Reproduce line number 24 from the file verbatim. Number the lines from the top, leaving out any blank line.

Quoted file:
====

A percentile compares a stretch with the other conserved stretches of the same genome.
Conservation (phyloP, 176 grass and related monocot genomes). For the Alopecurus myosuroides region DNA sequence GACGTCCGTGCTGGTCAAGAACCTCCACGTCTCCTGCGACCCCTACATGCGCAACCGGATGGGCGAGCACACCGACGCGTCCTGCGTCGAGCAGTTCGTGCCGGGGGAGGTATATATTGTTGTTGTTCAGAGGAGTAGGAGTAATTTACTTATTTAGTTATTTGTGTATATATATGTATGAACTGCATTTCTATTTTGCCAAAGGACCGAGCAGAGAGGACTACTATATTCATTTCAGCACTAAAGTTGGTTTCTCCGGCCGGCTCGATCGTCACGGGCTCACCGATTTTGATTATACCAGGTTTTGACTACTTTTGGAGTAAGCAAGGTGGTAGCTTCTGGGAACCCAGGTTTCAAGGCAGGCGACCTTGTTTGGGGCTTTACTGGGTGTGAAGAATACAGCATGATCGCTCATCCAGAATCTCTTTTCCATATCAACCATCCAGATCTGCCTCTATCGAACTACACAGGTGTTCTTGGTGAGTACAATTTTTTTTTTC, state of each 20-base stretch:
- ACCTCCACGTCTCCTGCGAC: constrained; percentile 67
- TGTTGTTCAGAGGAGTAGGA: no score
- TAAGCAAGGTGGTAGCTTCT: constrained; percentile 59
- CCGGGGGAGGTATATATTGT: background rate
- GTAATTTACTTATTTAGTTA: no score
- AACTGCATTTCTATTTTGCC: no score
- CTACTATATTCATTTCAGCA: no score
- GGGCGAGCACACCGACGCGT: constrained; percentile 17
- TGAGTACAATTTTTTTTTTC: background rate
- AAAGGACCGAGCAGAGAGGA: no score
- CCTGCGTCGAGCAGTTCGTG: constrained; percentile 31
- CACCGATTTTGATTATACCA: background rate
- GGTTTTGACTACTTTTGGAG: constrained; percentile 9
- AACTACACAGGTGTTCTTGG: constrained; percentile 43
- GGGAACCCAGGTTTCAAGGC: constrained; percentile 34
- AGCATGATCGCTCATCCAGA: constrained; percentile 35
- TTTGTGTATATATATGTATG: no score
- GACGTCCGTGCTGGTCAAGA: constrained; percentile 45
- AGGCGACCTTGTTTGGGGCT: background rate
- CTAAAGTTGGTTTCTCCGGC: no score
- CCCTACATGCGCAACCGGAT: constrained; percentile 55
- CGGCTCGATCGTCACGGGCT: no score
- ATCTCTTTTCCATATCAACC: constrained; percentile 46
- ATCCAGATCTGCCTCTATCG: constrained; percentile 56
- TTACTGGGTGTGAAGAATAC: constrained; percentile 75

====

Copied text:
- CGGCTCGATCGTCACGGGCT: no score